So it hasn’t been all work: the weather (though it’s tragic today) has cooperated with my calendar on occasion, and I’ve had a few chances to throw the boat on the water. So this begins what I home will become an occasional series on paddling around Switzerland with a sea kayak.
The weekend before last, I decided to try out the Pfäffikersee (“Lake Pfäffikon”, though the lake isn’t really big enough to warrant a translation). At 2500m x 1200m, it’s possible to do a full roundtrip around the lake in about an hour without pushing too hard.
Article 121a Immigration Control
121(a)2 and 121(a)3 define the high-level framework for immigration control. For countries that do limit immigration, the arrangement here is not particularly controversial. “Limitation of social services” would be a dog-whistle to the right wing, were it not being shouted through a megaphone, and is predicated on the assumption1 that migrants come into the country for the welfare. But otherwise, so far, so good.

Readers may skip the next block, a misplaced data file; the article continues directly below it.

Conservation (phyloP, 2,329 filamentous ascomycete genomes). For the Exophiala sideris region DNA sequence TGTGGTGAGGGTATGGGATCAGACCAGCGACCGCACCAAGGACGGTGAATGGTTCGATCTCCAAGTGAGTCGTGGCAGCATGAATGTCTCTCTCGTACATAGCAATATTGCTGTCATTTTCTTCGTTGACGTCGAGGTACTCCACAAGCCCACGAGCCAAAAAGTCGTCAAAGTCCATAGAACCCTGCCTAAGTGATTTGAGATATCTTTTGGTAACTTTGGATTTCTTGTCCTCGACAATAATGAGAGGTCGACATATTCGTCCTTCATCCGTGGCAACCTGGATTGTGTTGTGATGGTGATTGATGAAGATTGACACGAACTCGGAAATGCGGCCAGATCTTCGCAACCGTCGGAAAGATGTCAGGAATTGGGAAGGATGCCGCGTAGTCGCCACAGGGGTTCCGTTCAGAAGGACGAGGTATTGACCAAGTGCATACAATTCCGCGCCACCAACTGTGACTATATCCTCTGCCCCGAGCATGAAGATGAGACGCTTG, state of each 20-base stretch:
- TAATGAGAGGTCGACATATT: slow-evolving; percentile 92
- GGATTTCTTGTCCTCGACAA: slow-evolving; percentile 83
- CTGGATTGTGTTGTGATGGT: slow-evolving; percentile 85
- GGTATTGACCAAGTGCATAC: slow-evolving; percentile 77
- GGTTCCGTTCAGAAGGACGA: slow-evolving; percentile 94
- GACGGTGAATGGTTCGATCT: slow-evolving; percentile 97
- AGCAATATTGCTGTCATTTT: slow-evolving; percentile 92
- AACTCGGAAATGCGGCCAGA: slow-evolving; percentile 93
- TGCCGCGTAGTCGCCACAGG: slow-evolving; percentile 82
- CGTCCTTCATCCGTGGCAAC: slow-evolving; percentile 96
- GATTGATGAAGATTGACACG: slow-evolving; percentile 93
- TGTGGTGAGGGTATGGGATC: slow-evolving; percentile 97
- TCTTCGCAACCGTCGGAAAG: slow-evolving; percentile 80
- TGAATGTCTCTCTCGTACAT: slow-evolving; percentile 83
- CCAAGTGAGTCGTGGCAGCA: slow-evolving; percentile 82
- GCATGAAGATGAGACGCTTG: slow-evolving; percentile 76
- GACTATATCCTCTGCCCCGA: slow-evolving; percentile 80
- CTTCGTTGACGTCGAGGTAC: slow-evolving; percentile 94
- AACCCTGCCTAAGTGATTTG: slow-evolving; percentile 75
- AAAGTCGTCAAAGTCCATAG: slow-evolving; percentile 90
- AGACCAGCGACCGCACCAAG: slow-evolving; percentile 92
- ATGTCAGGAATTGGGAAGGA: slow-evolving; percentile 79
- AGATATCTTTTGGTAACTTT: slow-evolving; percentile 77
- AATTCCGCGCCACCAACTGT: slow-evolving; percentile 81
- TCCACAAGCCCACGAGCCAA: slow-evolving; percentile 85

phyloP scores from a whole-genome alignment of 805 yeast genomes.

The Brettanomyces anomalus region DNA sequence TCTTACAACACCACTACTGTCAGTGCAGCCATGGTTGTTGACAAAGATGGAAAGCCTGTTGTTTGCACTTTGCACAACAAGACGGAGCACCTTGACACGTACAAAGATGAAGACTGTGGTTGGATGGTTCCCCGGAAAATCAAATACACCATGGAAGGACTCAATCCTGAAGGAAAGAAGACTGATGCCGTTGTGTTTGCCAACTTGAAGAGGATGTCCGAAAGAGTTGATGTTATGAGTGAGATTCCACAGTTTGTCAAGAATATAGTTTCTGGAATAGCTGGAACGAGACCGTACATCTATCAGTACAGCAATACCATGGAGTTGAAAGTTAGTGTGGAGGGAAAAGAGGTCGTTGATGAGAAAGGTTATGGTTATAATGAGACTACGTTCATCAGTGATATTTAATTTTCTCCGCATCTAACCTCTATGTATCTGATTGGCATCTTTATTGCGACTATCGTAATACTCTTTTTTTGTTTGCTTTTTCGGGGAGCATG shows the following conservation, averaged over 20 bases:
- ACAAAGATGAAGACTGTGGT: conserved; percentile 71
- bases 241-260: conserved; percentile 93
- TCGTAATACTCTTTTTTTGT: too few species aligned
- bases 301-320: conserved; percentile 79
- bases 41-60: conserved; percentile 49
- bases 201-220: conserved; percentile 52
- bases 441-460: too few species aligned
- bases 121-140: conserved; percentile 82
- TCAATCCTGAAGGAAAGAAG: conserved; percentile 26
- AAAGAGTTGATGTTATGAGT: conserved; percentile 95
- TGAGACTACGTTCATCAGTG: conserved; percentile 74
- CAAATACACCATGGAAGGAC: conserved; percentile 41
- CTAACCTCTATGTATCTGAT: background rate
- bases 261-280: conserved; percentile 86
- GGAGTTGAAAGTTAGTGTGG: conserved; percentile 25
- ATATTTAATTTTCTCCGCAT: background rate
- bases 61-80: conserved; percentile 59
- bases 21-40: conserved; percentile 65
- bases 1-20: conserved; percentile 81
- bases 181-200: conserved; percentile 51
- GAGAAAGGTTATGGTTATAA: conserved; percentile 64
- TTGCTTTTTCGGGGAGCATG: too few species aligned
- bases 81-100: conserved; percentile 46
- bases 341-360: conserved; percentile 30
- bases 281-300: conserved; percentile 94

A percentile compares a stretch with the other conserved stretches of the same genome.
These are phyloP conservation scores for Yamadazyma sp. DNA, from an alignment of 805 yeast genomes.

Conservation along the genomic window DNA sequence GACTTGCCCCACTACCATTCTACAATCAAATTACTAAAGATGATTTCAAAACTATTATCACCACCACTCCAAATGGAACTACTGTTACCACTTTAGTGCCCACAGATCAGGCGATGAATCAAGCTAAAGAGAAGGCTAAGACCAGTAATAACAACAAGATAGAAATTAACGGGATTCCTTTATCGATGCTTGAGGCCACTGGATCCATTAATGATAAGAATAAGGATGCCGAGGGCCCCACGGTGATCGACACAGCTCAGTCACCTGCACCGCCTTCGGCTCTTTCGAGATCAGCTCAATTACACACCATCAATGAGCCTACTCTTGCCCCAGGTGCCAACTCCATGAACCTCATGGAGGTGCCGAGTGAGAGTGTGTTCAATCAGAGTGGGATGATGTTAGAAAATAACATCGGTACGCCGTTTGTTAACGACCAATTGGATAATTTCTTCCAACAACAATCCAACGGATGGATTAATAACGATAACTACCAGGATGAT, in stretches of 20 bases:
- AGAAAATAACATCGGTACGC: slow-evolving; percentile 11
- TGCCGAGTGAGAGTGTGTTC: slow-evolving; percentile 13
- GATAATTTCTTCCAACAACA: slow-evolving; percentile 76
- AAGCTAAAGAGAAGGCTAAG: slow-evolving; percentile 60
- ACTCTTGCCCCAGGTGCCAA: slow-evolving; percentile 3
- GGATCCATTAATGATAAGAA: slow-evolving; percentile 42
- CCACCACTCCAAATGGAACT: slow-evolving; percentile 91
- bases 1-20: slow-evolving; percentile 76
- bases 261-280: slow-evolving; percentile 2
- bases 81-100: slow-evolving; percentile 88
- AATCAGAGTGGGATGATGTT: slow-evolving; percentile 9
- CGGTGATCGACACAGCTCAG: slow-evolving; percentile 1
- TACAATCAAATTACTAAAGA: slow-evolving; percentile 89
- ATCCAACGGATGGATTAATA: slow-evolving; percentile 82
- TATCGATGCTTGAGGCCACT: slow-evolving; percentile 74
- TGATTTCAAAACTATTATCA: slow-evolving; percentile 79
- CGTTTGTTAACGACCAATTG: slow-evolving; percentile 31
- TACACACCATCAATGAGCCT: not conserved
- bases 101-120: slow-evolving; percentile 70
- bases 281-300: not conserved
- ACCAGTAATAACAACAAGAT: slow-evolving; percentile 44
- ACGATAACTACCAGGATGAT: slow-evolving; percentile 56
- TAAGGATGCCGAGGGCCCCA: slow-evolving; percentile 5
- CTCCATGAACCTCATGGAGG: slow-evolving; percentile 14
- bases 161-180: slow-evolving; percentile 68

So. My first piece of advice to anyone seeking to cross their home country on muscle power alone: move someplace tiny with a complicated border. Like Switzerland.
Coverage (in German) of the event can be found at computerworld.ch and the Neue Zürcher Zeitung, and if you’ve got 55 minutes to kill, video of the event itself (also in German) is available at the website of the Parliamentary Group on Digital Sustainability.
More seriously, the Internet has largely replaced the public switched telephone network and the postal system as the basic communications infrastructure of our society; just as with these systems, the “last mile” is a natural monopoly, so guaranteeing equal access to it is important. However, the results that legislation of network neutrality will lead to may vary widely based on how, precisely, it is defined.